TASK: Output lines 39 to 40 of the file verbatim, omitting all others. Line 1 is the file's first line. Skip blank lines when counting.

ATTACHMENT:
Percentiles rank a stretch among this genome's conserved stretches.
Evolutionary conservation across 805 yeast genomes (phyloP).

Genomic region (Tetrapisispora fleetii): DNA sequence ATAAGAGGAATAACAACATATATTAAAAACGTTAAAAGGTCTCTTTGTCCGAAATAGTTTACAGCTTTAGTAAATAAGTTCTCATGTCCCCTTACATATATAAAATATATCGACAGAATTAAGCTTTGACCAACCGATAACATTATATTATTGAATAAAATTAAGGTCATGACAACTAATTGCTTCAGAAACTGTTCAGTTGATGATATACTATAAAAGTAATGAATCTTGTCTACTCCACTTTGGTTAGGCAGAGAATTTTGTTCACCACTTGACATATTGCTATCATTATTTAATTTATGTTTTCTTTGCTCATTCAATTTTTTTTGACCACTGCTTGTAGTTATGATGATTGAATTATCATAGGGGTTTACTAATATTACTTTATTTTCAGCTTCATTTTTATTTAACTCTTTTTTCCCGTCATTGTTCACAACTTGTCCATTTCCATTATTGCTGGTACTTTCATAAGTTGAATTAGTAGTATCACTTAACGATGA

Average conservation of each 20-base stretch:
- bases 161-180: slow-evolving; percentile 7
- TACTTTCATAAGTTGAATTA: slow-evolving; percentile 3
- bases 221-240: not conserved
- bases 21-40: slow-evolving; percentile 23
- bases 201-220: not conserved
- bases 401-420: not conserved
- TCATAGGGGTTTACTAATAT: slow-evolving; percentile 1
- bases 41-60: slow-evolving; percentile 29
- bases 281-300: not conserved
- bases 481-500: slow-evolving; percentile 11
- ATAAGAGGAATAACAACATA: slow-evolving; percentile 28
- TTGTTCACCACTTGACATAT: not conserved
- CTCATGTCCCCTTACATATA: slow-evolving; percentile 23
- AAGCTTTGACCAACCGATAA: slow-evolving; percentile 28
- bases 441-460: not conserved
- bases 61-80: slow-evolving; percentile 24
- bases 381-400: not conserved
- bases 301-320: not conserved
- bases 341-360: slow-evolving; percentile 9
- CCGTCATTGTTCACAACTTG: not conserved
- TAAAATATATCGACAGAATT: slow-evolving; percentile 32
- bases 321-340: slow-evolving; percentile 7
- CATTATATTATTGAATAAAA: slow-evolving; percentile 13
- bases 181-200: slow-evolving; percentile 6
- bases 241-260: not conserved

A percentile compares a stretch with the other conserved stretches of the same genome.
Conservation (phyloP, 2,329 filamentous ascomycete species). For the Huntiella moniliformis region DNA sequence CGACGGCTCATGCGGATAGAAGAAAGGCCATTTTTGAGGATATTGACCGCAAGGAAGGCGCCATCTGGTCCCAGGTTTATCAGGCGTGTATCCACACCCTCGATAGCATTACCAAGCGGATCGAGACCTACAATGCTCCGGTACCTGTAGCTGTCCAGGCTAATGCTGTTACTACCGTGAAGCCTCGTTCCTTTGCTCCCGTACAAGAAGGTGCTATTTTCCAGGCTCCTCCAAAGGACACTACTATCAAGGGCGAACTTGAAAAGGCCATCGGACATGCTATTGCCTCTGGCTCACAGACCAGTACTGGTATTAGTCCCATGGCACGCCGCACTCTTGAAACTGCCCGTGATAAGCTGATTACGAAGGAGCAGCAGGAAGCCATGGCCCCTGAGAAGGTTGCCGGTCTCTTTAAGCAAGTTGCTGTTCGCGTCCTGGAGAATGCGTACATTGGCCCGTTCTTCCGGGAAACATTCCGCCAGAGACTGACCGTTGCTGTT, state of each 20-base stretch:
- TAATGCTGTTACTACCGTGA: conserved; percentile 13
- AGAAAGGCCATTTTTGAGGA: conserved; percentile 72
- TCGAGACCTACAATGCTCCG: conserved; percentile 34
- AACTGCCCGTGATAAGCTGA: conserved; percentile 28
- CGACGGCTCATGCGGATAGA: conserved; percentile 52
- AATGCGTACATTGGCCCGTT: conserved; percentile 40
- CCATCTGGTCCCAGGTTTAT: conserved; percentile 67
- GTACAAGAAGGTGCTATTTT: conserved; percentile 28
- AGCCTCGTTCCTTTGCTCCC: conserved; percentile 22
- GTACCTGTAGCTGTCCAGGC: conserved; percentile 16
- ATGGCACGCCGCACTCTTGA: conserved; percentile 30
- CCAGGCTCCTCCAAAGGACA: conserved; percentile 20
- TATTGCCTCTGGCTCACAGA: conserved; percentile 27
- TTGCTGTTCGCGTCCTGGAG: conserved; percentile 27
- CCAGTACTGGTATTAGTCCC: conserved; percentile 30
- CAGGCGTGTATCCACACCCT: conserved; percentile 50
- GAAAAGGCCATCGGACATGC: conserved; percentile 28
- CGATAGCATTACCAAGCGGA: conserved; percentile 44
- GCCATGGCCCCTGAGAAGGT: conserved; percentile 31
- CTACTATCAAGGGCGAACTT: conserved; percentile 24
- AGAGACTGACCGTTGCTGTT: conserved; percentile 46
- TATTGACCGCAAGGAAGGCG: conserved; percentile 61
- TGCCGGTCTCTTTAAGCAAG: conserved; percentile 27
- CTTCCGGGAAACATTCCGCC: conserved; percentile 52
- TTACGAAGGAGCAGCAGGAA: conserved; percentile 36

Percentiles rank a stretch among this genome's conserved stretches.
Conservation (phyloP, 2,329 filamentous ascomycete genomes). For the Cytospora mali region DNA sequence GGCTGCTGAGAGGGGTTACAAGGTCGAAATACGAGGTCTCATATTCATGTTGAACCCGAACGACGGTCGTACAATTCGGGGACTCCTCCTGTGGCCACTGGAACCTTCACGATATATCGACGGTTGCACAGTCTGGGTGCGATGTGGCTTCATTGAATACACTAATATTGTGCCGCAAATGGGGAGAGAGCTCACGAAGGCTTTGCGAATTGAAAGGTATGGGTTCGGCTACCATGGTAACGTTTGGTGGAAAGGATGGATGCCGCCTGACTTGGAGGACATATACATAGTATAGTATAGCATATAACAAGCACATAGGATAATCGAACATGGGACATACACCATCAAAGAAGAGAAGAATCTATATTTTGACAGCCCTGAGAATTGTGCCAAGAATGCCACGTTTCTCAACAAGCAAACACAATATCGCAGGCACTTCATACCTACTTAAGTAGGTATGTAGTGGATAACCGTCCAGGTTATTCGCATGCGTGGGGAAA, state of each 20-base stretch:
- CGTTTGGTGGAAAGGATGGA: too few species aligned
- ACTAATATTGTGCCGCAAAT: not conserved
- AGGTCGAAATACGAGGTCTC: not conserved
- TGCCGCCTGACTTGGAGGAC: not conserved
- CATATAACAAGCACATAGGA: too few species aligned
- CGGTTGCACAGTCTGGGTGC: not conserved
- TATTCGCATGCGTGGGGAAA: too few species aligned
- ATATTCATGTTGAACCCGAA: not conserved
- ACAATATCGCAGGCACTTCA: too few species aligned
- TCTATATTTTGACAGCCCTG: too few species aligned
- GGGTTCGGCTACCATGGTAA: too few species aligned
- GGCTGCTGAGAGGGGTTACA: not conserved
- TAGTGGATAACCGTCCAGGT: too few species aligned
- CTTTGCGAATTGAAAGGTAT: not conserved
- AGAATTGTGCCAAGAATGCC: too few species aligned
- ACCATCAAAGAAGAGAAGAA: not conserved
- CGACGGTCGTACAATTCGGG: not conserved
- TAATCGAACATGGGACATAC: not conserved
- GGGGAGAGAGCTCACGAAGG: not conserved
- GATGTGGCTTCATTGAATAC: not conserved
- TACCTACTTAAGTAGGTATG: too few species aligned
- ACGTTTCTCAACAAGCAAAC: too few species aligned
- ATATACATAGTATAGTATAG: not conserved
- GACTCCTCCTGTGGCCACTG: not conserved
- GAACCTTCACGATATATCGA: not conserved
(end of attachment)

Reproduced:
- GTACAAGAAGGTGCTATTTT: conserved; percentile 28
- AGCCTCGTTCCTTTGCTCCC: conserved; percentile 22